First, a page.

I used it successfully on a client matter in which I needed three clients on a single matter to help draft interrogatory responses. That worked extremely well because I was able to get answers edited collaboratively and in real time. I would NOT use Google Docs word processing for court filed documents that do not need client editing or input. Just a mess. I would just use Dropbox to keep my MS Word files synced (or OpenOffice if you are into that kind of thing).

    The bottom line, though, is that a lot of clients 1) don’t trust it; or 2) still cannot figure out how to use it, particularly when they try to do some basic formatting. Telling them to apply some background HTML or CSS is just terrible advice. Most clients don’t know what CSS is, let alone what you can do with it.

    Google Docs for spreadsheets, however, is awesome. You can do a lot with it, share the information with clients easily, and even create simple forms to complete. I just don’t like Google Docs word processing as much as I used to. There are much better choices for now.

  • http://whichdraft.com/ Jason Mark Anderman

    While Nikki is right that you have to look at how your particular state bar is dealing with this issue, I have to agree with Sam as to how most bar associations are treating the reasonable diligence issue. Below is the section from Google’s privacy policy on information sharing. Given these restrictions and Google’s massive security resources, one could argue that client data placed with Google not only satisfies reasonable due diligence requirements, but is actually much safer than many paper document files stored at warehouses. Of course, Donna’s point about the lack of leverage is well taken, and attorneys would have to monitor Google’s privacy policy for changes, but given the company’s size and reach, one would expect a great deal of publicity as to a loosening of information sharing restrictions.

    Nikki, I’m excited to see your book, can you share with us the pre-orders page or a way to be notified when it comes out?

    “Information sharing

    Google only shares personal information with other companies or individuals outside of Google in the following limited circumstances:

    We have your consent. We require opt-in consent for the sharing of any sensitive personal information.
    We provide such information to our subsidiaries, affiliated companies or other trusted businesses or persons for the purpose of processing personal information on our behalf. We require that these parties agree to process such information based on our instructions and in compliance with this Privacy Policy and any other appropriate confidentiality and security measures.
    We have a good faith belief that access, use, preservation or disclosure of such information is reasonably necessary to (a) satisfy any applicable law, regulation, legal process or enforceable governmental request, (b) enforce applicable Terms of Service, including investigation of potential violations thereof, (c) detect, prevent, or otherwise address fraud, security or technical issues, or (d) protect against harm to the rights, property or safety of Google, its users or the public as required or permitted by law.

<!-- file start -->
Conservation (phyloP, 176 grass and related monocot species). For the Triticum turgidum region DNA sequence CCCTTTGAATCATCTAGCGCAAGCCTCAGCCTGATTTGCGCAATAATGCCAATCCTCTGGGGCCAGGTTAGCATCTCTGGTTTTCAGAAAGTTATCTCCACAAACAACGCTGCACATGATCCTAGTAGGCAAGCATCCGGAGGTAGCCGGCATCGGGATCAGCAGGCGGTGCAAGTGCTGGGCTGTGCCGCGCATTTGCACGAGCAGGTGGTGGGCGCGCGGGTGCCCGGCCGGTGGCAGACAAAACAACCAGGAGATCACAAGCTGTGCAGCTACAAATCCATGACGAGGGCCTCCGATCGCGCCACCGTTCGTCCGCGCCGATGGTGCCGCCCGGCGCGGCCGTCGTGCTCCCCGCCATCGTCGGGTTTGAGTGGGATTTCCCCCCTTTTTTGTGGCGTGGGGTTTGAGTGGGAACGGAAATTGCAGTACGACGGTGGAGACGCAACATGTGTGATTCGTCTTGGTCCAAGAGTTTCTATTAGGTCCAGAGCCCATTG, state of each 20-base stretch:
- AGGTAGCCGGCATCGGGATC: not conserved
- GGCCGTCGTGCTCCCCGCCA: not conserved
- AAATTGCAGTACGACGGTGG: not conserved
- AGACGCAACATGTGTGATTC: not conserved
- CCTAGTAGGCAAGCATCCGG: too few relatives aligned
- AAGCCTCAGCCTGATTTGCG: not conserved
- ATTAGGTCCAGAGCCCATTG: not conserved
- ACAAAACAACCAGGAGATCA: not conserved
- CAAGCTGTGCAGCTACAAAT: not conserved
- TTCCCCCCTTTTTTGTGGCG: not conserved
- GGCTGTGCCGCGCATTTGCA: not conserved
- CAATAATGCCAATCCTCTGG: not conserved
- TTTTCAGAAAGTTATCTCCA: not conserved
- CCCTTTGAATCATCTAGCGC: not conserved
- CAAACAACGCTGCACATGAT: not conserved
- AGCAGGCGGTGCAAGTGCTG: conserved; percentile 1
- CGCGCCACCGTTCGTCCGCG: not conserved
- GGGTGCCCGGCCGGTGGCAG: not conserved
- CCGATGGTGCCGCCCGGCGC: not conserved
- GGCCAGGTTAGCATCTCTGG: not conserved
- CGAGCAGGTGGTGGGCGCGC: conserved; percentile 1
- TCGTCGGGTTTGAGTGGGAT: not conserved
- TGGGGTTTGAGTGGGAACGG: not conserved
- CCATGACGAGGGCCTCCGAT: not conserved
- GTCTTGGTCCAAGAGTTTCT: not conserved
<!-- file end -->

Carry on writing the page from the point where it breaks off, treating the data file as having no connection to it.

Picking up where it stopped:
If Google becomes involved in a merger, acquisition, or any form of sale of some or all of its assets, we will ensure the confidentiality of any personal information involved in such transactions and provide notice before personal information is transferred and becomes subject to a different privacy policy.”
    http://www.google.com/intl/en/privacy/privacy-policy.html

  • http://www.rocketmatter.com Larry Port

    Great points all around a very spirited discussion. I agree with what Niki says. It’s up to the legal consumer to exercise due diligence.

    To Donna’s point, I think consumers need to have their expectation set that negotiating terms of service, unless you’re talking a six-figure enterprise deal, will most likely not be an option. It’s not operationally pragmatic for cloud providers, who services thousands of users, to have one-off changes for individual customers unless they’re paying non-volume pricing.

    For this reason it’s important to understand the terms of service of cloud providers and be comfortable with what they are out of the box. For an understanding of some of the critical issues as we as cloud providers see them, check out the ABA Ethics 20/20 response put together by the signers of the Legal Cloud Computing Association (via Google Docs):

    http://www.legalcloudcomputingassociation.org/Home/aba-ethics-20-20-response

    I will be traveling and unable to respond to this thread for a while, so email me if you want to discuss this point with me further.

    Larry Port
    Rocket Matter

  • Scott Szorcsik

    This isn’t even up for debate, in my opinion.

    You’re talking about providing (i) client information and (ii) your own proprietary work product to a 3rd party. Even if (a) you’re satisfied that you’ve received client consent that covers this type of disclosure and (b) you’ve gained some comfort that the terms of service are sufficient to prevent any unwanted access/disclosure, you’re still relying on them to avoid a breach in security — by no means something you can assume away.

    With the state of the Internet security and data storage as it is, you’re exposing you, your practice and your clients to needless risk. There are plenty of solutions for data storage/sharing available that don’t include you handing the information to 3rd parties.

    • http://lawyerist.com/author/samglover/ Sam Glover

      More FUD.

      With the state of the Internet security and data storage as it is . . . .

      Really good, you mean? You’ve got more to fear from your office cleaning staff (also a third-party) than from Google Docs.

      • http://gregoryluce.com/ Gregory D. Luce